Past the tables of the tag sale, I got closer to the heart of the market; it was a pretty hot morning, and the windows of the buildings lining the narrow street were all open. The sounds and smells were wonderful. The sound of a tattoo artist’s buzzing needle resounded through the street that led to the farmer’s market: two seemingly contradictory elements that nevertheless coexist. There was a vender selling a variety of dried cured sausages that smelled vaguely like feet when I walked past; nevertheless, they looked quite appetizing. Another man was unsuccessfully trying to hawk loaves of brioche to passersby. I caught earfuls of the practiced rhetoric of salespeople as I walked by the shops: the carefully practiced jokes and puns and choreographed sales pitches.
In the heart of the market, as always, there were fruit and vegetable stands, some proudly displaying signs that show the food is locally produced and organic. Vibrant produce was laid out and waiting to be selected: deep red tomatoes, radishes, broccoli, cucumbers… One vendor was selling freshly shucked oysters, and the briny ocean smell caught my nose. There was also a man with a truck outfitted with two rotisserie racks, with whole chickens rotating and roasting, giving off a fabulous smell; underneath the chickens, whole potatoes were cooking in a tray, caramelized with chicken drippings. One of these days, I need to buy one of those chickens; if they taste half as good as they smell, I’ll be in roast chicken heaven.
I went home and worked on a couple recipes and killed time until… nighttime canoeing. 9 of us went down to a canoe rental place, right on the bank of an offshoot of the Loire River. By 11:30 pm, we were on the water for a two-hour casual paddle. The water was so warm, it was nearly body temperature after a hot day. It was also quite shallow: our oars occasionally scraped the sand at the bottom. We spent two hours canoeing in a black-and-white world tinted with blue, a bright carpet of stars in the sky. The moon was nearly full, and at certain bends in the river it illuminated us with surprising brilliance. It was so bright it looked like a far-off halogen light bulb. Funny how the moonlight can play tricks on your eyes. Huge dried fallen trees looked like beastly dinosaur skeletons on the sandbanks in the river. Bleached white by the sun, they looked like ancient fossils of mythical creatures: a large dragon head, a creature from a Maurice Sendak book… beautiful. The river was full of beauty that night. Happy Fourth of July indeed.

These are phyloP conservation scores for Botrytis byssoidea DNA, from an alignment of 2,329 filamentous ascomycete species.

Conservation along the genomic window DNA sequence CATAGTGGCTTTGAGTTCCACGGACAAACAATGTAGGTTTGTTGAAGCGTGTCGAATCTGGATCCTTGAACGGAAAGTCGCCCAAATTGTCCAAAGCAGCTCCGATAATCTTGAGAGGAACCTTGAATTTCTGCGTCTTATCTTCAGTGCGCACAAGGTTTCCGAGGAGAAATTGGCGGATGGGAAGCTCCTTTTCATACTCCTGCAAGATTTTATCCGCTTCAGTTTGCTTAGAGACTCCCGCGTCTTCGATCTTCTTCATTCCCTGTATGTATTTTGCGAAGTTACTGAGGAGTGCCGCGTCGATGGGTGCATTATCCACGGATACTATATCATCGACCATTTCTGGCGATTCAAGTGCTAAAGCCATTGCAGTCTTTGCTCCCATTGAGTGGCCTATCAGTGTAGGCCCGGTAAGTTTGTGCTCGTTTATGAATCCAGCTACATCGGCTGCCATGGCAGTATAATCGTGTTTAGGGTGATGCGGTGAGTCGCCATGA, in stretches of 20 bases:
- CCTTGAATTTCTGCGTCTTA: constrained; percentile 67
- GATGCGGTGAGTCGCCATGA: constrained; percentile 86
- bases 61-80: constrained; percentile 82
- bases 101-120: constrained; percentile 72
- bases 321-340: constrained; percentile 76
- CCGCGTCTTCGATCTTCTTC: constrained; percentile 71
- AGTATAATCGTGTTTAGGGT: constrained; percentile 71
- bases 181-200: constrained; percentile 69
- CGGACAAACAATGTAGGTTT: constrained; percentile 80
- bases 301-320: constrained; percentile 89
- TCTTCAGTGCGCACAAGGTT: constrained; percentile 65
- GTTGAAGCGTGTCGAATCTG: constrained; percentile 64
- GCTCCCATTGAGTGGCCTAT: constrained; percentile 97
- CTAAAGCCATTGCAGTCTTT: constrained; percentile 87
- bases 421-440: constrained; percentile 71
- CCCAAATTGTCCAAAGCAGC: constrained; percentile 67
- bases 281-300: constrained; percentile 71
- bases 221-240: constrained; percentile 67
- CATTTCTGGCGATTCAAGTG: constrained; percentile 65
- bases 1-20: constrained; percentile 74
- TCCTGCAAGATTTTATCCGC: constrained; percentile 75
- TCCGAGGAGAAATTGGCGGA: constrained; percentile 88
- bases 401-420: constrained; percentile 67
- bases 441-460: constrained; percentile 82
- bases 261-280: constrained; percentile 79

It’s summertime. I don’t know what day it is, nor does it matter. Summer days tended to flow from one to the next, and the memories stick together as if I lived a whole summer’s worth of adventures in one long day. I wake up with a start, with the thrill of excitement at starting a new day. The first lazy rays of sunlight seep into my room, bringing the silent air of mystery that I’m enamored with. Nobody else is awake, nothing moves. I’ve got this special time all to myself.
I slide out of bed, barefoot and already dressed in shorts and a t-shirt. No need to change, I’m fine just as I am. From the kitchen I grab a little plastic bowl, then slip on my sandals and quietly sneak out the back door into the garden.
The sky is still an inviting shade of bluish-violet, which means today I’ll be able to see the watercolor sky redden until the first shock of sunlight spills over the horizon. That special kind of sunlight that tints everything it touches and makes it glow, like I’m looking through rose-colored glasses. The birds are yawning out their first peeps and chirps of the day. As the sky warms gradually, the birdsong swells and the air fills to saturation. The smell of the dew on the grass is uplifting, and the unmoving air leaves a refreshing chill on my skin.